Really Treating Anxiety in 2017

by John C. Markowitz, M.D. and Barbara Milrod, M.D.

In “Treating Anxiety in 2017,” Drs. Stein and Craske outline management of anxiety treatment for non-psychiatric clinicians.1 They strongly endorse pharmacotherapy and cognitive behavioral therapy (CBT) “by a qualified therapist,” both of which are evidence-based anxiolytic treatments.  They further emphasize that “not all therapy or counseling is CBT,” as if to warn the non-psychiatrist against referring patients to Brand X talking therapies.

The authors’ suggestions are useful as far as they go, but they hardly go far enough. If the advisory about non-CBT counseling is a caution against non-evidence-based, free form therapies, we concur. But Drs. Stein and Craske, two anxiety experts from specialized treatment backgrounds, surely know that a state of the art view of treating anxiety in 2017 encompasses more than medications and CBT: growing evidence supports targeted, time-limited psychodynamic therapy2,3 and interpersonal psychotherapy (IPT)4,5 for patients with panic, PTSD, and other anxiety disorders. CBT indeed has “the most empirical support,” as they state, but readers should not misunderstand this to mean that CBT has the only empirical support or outperforms viable alternatives. Because no treatment benefits all patients, it is good that an array of available, effective treatments exists, and all physicians should know about them. The field of psychotherapy needs to move beyond sectarian guild struggles to observe what really works for whom.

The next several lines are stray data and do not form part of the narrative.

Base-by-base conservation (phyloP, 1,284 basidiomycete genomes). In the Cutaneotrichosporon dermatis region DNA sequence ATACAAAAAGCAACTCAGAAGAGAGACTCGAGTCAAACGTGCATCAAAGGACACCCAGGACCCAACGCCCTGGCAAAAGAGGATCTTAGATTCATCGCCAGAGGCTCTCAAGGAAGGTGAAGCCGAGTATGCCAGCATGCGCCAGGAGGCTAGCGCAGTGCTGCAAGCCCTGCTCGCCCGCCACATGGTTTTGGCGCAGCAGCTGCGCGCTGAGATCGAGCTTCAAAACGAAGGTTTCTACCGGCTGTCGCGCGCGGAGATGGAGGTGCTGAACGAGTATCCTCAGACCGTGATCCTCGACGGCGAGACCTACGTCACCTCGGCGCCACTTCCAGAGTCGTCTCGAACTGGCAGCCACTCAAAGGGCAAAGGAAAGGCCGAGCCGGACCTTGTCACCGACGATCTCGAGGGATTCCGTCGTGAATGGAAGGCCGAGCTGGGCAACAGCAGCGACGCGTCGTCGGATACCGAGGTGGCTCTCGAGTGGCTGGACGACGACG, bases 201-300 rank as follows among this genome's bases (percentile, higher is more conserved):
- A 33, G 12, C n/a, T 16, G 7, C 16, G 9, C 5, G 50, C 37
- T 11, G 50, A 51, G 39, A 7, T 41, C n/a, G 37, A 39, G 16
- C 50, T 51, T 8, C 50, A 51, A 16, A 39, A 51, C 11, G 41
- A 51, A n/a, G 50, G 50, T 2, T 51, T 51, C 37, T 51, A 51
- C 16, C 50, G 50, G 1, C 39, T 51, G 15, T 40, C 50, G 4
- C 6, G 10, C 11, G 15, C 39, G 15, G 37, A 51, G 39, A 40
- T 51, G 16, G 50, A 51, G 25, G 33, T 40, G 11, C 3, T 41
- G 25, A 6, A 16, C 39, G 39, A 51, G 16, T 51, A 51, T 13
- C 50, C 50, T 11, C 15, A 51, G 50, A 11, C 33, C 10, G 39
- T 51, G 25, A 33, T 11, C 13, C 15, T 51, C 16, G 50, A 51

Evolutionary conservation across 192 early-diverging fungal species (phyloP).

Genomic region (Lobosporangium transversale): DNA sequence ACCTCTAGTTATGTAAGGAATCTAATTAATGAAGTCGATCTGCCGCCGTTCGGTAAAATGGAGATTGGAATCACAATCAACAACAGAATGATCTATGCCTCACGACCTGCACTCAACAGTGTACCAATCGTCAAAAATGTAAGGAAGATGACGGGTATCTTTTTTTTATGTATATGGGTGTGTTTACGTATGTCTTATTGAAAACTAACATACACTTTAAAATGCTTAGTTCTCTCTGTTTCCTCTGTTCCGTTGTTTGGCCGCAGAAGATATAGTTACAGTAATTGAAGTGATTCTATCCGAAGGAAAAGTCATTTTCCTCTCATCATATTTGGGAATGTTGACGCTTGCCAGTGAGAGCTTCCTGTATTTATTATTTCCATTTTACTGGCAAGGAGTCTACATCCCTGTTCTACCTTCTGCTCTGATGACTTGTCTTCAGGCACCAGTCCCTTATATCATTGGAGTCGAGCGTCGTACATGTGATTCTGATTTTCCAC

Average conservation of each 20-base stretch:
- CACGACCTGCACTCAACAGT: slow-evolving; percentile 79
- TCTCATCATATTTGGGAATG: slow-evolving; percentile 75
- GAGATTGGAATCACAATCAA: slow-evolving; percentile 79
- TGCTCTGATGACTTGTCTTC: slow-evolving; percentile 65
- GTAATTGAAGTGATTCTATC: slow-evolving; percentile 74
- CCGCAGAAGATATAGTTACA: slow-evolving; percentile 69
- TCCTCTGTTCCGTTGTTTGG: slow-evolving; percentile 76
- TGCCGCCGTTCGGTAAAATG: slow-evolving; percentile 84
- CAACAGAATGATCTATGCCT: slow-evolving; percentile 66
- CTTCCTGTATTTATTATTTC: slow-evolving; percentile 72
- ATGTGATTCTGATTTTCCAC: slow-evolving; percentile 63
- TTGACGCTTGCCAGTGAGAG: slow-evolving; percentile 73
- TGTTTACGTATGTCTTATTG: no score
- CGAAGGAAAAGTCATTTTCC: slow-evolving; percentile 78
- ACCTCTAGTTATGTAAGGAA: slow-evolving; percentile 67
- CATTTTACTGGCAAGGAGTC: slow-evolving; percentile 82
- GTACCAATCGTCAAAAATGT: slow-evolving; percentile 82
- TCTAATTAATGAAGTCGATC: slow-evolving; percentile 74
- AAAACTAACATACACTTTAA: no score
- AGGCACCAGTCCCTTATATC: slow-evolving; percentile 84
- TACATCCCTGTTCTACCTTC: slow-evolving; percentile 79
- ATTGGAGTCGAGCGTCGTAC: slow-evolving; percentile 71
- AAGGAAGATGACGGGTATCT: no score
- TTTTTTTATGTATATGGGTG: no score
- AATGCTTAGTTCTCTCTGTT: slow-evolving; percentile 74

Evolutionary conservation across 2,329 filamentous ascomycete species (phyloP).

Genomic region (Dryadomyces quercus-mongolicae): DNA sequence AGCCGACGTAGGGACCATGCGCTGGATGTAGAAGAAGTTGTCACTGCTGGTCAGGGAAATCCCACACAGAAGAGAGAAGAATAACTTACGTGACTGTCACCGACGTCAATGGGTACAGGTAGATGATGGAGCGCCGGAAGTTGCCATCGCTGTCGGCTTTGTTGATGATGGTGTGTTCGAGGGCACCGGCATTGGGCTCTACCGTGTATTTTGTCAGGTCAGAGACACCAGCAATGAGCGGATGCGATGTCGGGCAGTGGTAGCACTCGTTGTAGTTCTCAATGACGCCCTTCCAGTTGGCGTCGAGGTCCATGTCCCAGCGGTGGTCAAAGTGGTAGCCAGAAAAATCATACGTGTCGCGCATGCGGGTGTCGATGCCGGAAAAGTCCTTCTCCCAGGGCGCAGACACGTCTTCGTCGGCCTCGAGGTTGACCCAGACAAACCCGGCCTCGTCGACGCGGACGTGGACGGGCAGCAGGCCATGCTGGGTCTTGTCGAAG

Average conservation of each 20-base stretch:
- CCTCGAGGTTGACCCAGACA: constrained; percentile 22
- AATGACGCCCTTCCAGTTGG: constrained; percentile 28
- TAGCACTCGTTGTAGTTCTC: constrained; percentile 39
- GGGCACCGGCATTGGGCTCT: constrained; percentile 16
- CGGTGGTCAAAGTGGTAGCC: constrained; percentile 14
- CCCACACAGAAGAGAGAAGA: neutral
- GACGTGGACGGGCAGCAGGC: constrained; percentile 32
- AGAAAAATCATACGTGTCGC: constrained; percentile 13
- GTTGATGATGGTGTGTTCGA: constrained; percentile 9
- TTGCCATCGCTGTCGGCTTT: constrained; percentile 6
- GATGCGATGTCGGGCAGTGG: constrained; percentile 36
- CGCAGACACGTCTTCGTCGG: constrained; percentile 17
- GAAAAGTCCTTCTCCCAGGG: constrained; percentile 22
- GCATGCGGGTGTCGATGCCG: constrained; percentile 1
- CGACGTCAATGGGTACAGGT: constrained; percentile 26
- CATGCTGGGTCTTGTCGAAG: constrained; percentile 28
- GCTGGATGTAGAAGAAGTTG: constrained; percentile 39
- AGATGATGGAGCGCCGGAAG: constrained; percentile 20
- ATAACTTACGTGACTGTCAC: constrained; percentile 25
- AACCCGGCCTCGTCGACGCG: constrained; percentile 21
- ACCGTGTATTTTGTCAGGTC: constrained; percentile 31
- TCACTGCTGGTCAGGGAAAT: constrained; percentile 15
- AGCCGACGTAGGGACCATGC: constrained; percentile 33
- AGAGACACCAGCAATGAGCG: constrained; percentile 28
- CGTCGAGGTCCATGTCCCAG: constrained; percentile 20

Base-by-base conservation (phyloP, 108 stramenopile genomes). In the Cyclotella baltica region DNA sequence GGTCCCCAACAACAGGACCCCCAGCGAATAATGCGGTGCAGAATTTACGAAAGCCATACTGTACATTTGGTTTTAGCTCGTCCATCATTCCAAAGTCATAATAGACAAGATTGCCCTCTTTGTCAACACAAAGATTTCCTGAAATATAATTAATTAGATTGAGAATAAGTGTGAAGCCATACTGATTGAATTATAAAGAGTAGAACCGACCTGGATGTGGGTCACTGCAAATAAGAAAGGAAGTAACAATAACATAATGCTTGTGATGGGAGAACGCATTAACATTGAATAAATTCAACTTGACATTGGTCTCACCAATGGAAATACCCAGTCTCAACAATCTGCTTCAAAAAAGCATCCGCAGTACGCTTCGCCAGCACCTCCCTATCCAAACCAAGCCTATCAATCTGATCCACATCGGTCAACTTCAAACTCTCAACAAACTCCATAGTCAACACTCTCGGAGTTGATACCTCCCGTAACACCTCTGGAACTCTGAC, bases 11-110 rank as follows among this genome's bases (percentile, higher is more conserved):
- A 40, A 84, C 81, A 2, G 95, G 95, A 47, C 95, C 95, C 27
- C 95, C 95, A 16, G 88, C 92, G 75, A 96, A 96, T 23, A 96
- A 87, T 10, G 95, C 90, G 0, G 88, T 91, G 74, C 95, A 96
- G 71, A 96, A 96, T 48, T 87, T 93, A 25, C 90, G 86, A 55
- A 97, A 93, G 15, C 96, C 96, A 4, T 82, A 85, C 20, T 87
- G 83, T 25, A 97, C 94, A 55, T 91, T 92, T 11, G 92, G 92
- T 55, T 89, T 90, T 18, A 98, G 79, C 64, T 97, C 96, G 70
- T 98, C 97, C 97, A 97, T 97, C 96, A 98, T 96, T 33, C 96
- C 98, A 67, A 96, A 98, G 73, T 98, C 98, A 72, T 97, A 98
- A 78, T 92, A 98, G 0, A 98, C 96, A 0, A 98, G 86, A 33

Drs. Markowitz and Milrod acknowledge conflicts of interest in that they receive minor royalties from treatment manuals of the psychotherapies they mention.


  1. Stein MB, Craske MG. Treating anxiety in 2017: optimizing care to improve outcomes. [published online July 5, 2017.] JAMA doi:10.1001/jama.2017.6996.
  2. Milrod B, Leon AC, Busch F, et al. A randomized controlled clinical trial of psychoanalytic psychotherapy for panic disorder. Am J Psychiatry 2007;164(2):265-272.
  3. Milrod B, Chambless DL, Gallop R, et al. Psychotherapies for panic disorder: a tale of two sites. J Clin Psychiatry 2016;77(7):927-935.
  4. Markowitz JC, Lipsitz J, Milrod BL. A critical review of outcome research on interpersonal psychotherapy for anxiety disorders. Depress Anxiety 2014; 31(4):316-325.
  5. Markowitz JC, Petkova E, Neria Y, et al. Is exposure necessary? A randomized clinical trial of interpersonal psychotherapy for PTSD. Am J Psychiatry 2015;172(5):430-440.